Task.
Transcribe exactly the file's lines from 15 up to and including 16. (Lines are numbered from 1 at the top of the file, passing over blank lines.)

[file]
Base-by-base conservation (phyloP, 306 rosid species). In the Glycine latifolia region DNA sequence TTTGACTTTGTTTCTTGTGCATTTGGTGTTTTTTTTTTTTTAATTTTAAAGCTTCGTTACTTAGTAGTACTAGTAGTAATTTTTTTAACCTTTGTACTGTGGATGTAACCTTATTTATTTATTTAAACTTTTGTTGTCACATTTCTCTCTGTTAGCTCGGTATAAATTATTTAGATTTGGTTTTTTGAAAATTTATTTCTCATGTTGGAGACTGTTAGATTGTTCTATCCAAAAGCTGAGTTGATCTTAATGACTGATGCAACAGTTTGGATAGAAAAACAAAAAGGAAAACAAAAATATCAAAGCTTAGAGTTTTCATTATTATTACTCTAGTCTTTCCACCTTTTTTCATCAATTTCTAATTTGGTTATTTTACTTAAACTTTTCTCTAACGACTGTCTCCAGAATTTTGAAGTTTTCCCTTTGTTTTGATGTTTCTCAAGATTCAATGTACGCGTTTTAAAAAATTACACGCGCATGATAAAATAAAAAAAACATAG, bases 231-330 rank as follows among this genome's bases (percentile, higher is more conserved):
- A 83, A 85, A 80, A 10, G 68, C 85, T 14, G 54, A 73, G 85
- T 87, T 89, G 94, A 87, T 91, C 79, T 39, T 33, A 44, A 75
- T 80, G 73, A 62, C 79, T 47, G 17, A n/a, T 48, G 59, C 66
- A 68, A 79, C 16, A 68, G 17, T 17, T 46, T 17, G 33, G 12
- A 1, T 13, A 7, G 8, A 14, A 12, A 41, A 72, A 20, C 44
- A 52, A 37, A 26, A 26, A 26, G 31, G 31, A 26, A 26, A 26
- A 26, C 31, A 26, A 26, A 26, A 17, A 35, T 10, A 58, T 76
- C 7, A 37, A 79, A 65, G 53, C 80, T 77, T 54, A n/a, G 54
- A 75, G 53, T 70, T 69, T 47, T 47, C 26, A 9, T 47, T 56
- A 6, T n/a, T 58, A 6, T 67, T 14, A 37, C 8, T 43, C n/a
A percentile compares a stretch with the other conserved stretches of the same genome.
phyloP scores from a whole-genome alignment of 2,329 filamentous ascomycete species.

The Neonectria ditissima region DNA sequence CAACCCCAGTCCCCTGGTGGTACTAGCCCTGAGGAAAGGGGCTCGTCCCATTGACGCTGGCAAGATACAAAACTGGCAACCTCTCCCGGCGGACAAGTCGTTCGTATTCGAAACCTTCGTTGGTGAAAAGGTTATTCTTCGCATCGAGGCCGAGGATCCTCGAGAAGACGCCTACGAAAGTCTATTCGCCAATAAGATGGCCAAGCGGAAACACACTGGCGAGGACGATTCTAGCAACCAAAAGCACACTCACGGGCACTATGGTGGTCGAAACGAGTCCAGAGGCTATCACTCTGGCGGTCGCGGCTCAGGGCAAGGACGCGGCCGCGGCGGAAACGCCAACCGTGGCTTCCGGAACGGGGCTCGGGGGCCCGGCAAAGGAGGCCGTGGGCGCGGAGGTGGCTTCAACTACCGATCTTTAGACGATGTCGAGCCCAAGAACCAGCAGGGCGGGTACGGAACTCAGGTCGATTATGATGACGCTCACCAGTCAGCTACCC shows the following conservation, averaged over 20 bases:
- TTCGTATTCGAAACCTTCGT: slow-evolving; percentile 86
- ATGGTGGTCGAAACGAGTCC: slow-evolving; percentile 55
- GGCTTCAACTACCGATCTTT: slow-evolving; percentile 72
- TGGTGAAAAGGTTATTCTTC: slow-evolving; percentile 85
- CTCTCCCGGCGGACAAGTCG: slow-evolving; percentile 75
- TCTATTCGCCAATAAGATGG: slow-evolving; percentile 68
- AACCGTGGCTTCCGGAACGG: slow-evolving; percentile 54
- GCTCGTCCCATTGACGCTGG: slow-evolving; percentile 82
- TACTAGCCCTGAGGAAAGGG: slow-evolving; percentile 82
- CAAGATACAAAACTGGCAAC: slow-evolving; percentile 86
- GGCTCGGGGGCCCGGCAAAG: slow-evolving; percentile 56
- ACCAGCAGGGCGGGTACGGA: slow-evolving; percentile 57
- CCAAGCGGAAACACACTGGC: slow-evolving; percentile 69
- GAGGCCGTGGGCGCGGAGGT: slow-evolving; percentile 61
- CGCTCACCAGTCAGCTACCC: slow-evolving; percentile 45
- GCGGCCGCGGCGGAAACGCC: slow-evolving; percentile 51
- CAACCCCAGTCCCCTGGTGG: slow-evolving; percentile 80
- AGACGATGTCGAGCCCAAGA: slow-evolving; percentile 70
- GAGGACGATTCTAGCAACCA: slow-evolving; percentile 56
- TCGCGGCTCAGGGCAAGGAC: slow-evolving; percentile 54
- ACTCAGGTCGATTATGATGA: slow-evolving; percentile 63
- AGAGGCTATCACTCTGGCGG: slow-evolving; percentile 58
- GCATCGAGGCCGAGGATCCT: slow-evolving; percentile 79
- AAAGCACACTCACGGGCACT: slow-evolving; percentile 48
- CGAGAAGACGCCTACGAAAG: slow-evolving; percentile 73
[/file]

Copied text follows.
- TTCGTATTCGAAACCTTCGT: slow-evolving; percentile 86
- ATGGTGGTCGAAACGAGTCC: slow-evolving; percentile 55